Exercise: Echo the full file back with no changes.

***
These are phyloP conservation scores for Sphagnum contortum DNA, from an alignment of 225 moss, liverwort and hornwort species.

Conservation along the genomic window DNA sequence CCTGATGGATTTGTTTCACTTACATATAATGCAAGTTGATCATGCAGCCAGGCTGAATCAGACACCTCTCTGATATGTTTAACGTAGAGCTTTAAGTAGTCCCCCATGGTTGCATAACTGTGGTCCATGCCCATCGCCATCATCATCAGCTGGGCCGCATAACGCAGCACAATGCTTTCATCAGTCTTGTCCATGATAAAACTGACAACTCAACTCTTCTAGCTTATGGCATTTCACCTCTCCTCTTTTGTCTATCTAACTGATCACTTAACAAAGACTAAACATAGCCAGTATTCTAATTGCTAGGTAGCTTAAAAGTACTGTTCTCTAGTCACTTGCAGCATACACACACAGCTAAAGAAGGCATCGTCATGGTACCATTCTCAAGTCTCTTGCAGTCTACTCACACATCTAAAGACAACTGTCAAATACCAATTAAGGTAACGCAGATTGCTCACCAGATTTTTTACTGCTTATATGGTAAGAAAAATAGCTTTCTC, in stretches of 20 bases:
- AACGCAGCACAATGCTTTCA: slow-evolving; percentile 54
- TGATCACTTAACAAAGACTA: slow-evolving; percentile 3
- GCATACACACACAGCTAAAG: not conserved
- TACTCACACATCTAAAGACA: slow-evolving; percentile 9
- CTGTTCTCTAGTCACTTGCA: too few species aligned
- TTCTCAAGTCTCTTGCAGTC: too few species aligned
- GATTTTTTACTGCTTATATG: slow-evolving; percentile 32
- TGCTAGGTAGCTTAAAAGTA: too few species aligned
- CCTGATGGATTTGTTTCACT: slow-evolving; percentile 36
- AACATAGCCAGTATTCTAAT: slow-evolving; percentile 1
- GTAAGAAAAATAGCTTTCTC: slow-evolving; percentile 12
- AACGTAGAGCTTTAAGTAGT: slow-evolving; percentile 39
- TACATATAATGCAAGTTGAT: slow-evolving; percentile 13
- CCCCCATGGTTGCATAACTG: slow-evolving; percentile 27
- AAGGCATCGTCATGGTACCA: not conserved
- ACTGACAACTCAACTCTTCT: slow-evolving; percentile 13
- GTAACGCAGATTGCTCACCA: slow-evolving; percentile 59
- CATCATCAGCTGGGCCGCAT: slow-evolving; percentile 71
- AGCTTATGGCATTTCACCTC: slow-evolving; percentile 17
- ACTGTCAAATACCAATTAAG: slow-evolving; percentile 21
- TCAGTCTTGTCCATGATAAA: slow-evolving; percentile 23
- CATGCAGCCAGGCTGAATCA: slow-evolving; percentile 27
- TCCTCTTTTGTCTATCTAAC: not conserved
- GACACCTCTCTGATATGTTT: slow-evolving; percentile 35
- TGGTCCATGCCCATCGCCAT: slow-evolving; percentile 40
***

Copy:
These are phyloP conservation scores for Sphagnum contortum DNA, from an alignment of 225 moss, liverwort and hornwort species.

Conservation along the genomic window DNA sequence CCTGATGGATTTGTTTCACTTACATATAATGCAAGTTGATCATGCAGCCAGGCTGAATCAGACACCTCTCTGATATGTTTAACGTAGAGCTTTAAGTAGTCCCCCATGGTTGCATAACTGTGGTCCATGCCCATCGCCATCATCATCAGCTGGGCCGCATAACGCAGCACAATGCTTTCATCAGTCTTGTCCATGATAAAACTGACAACTCAACTCTTCTAGCTTATGGCATTTCACCTCTCCTCTTTTGTCTATCTAACTGATCACTTAACAAAGACTAAACATAGCCAGTATTCTAATTGCTAGGTAGCTTAAAAGTACTGTTCTCTAGTCACTTGCAGCATACACACACAGCTAAAGAAGGCATCGTCATGGTACCATTCTCAAGTCTCTTGCAGTCTACTCACACATCTAAAGACAACTGTCAAATACCAATTAAGGTAACGCAGATTGCTCACCAGATTTTTTACTGCTTATATGGTAAGAAAAATAGCTTTCTC, in stretches of 20 bases:
- AACGCAGCACAATGCTTTCA: slow-evolving; percentile 54
- TGATCACTTAACAAAGACTA: slow-evolving; percentile 3
- GCATACACACACAGCTAAAG: not conserved
- TACTCACACATCTAAAGACA: slow-evolving; percentile 9
- CTGTTCTCTAGTCACTTGCA: too few species aligned
- TTCTCAAGTCTCTTGCAGTC: too few species aligned
- GATTTTTTACTGCTTATATG: slow-evolving; percentile 32
- TGCTAGGTAGCTTAAAAGTA: too few species aligned
- CCTGATGGATTTGTTTCACT: slow-evolving; percentile 36
- AACATAGCCAGTATTCTAAT: slow-evolving; percentile 1
- GTAAGAAAAATAGCTTTCTC: slow-evolving; percentile 12
- AACGTAGAGCTTTAAGTAGT: slow-evolving; percentile 39
- TACATATAATGCAAGTTGAT: slow-evolving; percentile 13
- CCCCCATGGTTGCATAACTG: slow-evolving; percentile 27
- AAGGCATCGTCATGGTACCA: not conserved
- ACTGACAACTCAACTCTTCT: slow-evolving; percentile 13
- GTAACGCAGATTGCTCACCA: slow-evolving; percentile 59
- CATCATCAGCTGGGCCGCAT: slow-evolving; percentile 71
- AGCTTATGGCATTTCACCTC: slow-evolving; percentile 17
- ACTGTCAAATACCAATTAAG: slow-evolving; percentile 21
- TCAGTCTTGTCCATGATAAA: slow-evolving; percentile 23
- CATGCAGCCAGGCTGAATCA: slow-evolving; percentile 27
- TCCTCTTTTGTCTATCTAAC: not conserved
- GACACCTCTCTGATATGTTT: slow-evolving; percentile 35
- TGGTCCATGCCCATCGCCAT: slow-evolving; percentile 40